HAGERSTOWN, Md. — Imprisoned secret documents leaker Chelsea Manning says she’ll go to court, if necessary, to get treatment for gender identity disorder, also called gender dysphoria.
The U.S. Army soldier formerly known as Bradley Manning wrote in a letter to the Private Manning Support Network that her court-martial defense attorney, David Coombs, is helping her seek treatment for the disorder at the U.S. Disciplinary Barracks, a men’s military prison. The support group posted the Oct. 28 letter on its website Wednesday.
Manning is serving a 35-year sentence for sending more than 700,000 secret military and State Department documents to the anti-secrecy website WikiLeaks while working as an intelligence analyst in Iraq.
Manning, 25, wrote that she wants at least to be allowed to live as a woman and receive hormone replacement therapy. She said Coombs will represent her in those efforts “by assisting me in matters related to exhausting my administrative remedies and, if denied outright, in filing a writ before a court with jurisdiction.”
Coombs said Thursday he had nothing to add to Manning’s comments. After Manning announced her request in August, Coombs said he hoped the military prison would “do the right thing” so Manning wouldn’t have to go to court.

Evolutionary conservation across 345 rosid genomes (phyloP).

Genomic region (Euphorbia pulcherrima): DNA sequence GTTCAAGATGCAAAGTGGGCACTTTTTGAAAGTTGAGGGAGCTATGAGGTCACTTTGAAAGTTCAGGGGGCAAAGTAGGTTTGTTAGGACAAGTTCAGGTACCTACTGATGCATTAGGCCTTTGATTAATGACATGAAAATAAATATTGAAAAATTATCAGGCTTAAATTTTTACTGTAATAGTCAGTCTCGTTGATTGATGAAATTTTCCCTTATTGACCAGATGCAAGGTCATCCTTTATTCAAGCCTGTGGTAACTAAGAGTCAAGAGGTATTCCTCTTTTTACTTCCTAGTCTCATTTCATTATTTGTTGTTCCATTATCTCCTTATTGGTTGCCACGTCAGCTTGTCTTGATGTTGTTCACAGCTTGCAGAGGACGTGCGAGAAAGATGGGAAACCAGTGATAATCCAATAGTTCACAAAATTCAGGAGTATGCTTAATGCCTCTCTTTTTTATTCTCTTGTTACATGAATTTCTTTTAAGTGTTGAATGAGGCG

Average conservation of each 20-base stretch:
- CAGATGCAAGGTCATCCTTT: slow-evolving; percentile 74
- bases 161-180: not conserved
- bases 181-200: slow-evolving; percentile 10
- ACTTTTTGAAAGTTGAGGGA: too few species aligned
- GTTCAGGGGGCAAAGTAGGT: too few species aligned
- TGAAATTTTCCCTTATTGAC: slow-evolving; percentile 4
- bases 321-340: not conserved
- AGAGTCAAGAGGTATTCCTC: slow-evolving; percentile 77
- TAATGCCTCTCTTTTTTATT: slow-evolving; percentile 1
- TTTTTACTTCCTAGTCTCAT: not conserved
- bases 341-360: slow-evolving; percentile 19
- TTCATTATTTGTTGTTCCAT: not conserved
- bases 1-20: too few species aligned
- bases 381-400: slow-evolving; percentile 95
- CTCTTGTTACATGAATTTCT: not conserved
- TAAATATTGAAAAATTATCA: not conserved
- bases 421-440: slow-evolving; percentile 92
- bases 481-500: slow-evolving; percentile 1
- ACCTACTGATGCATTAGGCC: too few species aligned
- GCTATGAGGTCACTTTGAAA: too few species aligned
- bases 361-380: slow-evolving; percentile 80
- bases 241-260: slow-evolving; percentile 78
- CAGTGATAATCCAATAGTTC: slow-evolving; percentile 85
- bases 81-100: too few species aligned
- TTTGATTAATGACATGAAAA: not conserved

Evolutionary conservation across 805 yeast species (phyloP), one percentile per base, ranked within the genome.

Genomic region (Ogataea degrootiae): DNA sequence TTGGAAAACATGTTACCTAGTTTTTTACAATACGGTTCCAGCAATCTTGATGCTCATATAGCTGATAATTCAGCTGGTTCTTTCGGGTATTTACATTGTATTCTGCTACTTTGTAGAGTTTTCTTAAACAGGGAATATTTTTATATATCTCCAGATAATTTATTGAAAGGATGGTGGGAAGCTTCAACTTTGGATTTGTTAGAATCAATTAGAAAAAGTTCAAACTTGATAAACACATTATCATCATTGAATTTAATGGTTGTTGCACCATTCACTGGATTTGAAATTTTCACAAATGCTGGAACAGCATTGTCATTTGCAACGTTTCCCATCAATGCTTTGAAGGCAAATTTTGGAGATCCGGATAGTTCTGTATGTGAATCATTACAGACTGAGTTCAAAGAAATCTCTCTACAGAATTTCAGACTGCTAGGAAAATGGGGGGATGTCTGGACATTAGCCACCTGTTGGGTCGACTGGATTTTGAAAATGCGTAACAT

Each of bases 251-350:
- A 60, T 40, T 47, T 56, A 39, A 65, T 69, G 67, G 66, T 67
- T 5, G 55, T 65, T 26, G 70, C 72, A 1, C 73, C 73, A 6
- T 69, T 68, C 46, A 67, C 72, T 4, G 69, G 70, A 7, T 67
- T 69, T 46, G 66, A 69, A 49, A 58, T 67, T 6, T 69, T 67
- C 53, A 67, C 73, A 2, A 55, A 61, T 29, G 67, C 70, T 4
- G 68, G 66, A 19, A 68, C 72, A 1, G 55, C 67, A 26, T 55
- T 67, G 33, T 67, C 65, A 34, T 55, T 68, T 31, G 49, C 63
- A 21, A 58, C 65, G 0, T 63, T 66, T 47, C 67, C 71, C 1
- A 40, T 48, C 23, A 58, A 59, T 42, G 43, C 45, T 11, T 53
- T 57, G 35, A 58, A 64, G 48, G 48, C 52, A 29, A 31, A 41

The military has said it does not provide treatment for gender dysphoria. Pentagon policy dictates that transgender soldiers are not allowed to serve, but Manning can’t be discharged until she’s released from prison and exhausts appeals of her criminal convictions.
The Army Medical Command has said prisoners cannot receive hormone treatment at the prison, though Manning is apparently the first to request it. Prison officials have said Manning won’t be allowed to dress as a woman.
Fort Leavenworth prison spokeswoman Kimberly Lewis said the prison cannot release inmate medical information due to privacy laws.
Manning also wrote that Coombs will help her file a petition for a formal name change from Bradley to Chelsea. Prison officials have said name changes are allowed.
The letter was one of four from Manning that the support network published. In another, she wrote that her decision to leak classified information reflected her “dedication to transparency” and a concern for human life and equality.
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